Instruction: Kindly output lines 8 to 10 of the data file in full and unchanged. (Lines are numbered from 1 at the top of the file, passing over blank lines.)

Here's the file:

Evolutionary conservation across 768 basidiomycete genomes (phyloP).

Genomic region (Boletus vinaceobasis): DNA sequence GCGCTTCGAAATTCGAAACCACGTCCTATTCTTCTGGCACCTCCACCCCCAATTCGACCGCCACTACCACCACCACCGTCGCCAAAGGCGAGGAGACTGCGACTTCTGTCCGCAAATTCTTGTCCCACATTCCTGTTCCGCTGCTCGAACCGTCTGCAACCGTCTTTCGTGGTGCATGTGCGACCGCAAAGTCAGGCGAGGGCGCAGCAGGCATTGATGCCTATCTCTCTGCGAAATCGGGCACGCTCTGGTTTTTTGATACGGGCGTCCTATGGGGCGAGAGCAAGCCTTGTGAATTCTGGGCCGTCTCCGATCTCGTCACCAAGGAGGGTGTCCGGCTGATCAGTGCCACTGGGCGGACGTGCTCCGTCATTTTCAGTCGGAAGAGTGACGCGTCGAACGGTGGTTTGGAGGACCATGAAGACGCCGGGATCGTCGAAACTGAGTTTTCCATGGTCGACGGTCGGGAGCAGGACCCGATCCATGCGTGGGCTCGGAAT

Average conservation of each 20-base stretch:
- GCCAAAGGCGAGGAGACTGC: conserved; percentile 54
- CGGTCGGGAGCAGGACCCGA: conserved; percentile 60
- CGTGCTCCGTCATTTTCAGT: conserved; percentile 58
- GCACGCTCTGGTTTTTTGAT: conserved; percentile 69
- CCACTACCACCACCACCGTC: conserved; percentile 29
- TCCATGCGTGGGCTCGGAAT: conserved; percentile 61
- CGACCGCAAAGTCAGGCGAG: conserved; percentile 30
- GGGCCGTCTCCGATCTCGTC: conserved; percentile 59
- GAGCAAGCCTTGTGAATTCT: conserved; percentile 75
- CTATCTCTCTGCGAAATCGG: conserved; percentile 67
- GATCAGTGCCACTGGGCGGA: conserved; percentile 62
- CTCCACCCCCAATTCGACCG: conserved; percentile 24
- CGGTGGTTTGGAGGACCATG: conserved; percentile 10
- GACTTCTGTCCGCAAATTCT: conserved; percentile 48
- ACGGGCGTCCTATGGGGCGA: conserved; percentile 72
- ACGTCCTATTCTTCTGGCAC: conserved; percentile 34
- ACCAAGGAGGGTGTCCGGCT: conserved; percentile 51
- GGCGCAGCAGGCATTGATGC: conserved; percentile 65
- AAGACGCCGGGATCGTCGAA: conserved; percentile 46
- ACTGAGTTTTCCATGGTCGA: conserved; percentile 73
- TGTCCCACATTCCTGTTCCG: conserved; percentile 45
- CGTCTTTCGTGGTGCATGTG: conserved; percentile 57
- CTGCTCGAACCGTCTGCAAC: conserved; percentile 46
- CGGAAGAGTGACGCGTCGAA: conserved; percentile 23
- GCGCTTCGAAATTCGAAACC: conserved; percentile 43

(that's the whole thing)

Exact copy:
- CCACTACCACCACCACCGTC: conserved; percentile 29
- TCCATGCGTGGGCTCGGAAT: conserved; percentile 61
- CGACCGCAAAGTCAGGCGAG: conserved; percentile 30